“No ceremony, no confetti - just a lifetime of disappointment!” was the reply.
The audience learns two things from his early days in Hollywood - everyone uses the word “pronto” and that Steve sweats profusely when he is nervous and those early days included a lot of sweaty moments!
We see him struggle through shooting his first movie, agents trying to make his name sound more like a movie star, and watch him move from agent to agent. At one point, the calls stop coming and he decides to return home and go to college.
It was at the University of Albany, while smoking from a large bong, that his life changed. His agent called with a film role in The Boys From Brazil. Guttenberg would soon find himself alongside legendary actors like Laurence Olivier, Gregory Peck, and Uta Hagen. It was a baptism by fire for the young actor who impressed people with his confidence - even offering critical notes on the script and suggesting scenes.
We see Guttenberg on the Merv Griffin Show months later where he thought the more airtime he got would lead to more opportunities. He recalls needing to basically be thrown off the show for talking too much. Unfortunately, that appearance didn’t help him much, but his career trajectory would change a few years later.
Succeeding in Hollywood takes luck as much as anything and the success of Diner is a good example. Guttenberg takes a look back at meeting that film’s director Barry Levinson and recalls how the studio wanted to shelve the film, fearing it would be a box office disaster. Diner only got released after a film critic with a private screening loved it and told the studio she would write a glowing review for it.
Following Diner was Police Academy and the beginning of his rise to stardom. We see him going to his first Academy Awards show, which he attended with Genie Francis (Laura from General Hospital’s famous couple Luke & Laura). The nervousness was there that night, along with the sweat!
It’s hard not to smile throughout this play about a good guy who succeeded in a largely not so good industry.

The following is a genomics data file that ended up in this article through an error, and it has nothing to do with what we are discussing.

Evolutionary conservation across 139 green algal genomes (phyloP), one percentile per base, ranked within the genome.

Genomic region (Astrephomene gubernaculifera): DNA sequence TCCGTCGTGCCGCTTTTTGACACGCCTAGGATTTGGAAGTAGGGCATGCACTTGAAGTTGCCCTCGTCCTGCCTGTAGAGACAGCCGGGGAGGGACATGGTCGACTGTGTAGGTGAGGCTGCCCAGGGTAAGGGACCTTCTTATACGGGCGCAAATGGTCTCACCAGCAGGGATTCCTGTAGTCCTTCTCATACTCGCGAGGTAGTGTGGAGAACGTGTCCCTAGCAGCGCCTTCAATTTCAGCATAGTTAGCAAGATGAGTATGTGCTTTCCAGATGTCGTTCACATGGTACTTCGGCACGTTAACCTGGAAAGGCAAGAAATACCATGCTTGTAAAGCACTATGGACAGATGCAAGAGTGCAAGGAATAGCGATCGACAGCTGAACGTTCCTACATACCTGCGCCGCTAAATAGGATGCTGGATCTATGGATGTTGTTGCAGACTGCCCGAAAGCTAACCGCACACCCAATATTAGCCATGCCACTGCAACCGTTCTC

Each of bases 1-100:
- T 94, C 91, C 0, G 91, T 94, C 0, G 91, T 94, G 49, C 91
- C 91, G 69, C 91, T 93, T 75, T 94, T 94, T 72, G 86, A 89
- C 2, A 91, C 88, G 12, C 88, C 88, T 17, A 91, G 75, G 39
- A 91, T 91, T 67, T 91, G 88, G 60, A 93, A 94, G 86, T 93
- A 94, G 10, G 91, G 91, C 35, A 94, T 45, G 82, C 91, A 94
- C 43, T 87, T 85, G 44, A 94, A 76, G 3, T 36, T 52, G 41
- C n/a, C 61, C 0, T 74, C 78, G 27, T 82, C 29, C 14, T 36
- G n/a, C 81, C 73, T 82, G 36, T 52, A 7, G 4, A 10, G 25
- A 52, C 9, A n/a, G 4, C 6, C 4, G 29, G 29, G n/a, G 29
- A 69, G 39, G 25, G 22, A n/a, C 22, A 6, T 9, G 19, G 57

“I always knew how lucky I was,” admits Guttenberg at one point.
While the play is largely comical and light, there are some tender moments as well. Guttenberg is able to deftly move between the laughs to the moments of sadness and isolation.
Guttenberg notes that the “glamour part is easy, but the self realization and the doubt” is much harder. His story includes disappointments and recognition of the life he was leading and the life he was missing while shooting films around the world.
I thought Tales from the Guttenberg Bible was wonderful. As a guy who grew up watching his films, learning the story of how he became a star was fascinating. David Saint announced that the play has already lined up its next home. It will be presented at the Bay Street Theater in Sag Harbor, NY this August and likely continues on from there.
The play moves quickly, holds your attention, and has a terrific true story behind it. The only area that might need some changes is the final part. I loved the bittersweet ending, but I think it could use a little more of a bridge to the closing scene. That part seemed a little rushed for me. Otherwise, the play is terrific and highly recommended.
“If you have a dream, you go after it, and you can get it,” acknowledges Guttenberg in the end.
He certainly did.
Tales From the Guttenberg Bible runs through May 21st at George Street Playhouse, inside the beautiful New Brunswick Performing Arts Center (11 Livingston Avenue) in New Brunswick. Click here for ticket information.
PHOTOS © T. Charles Erickson Photography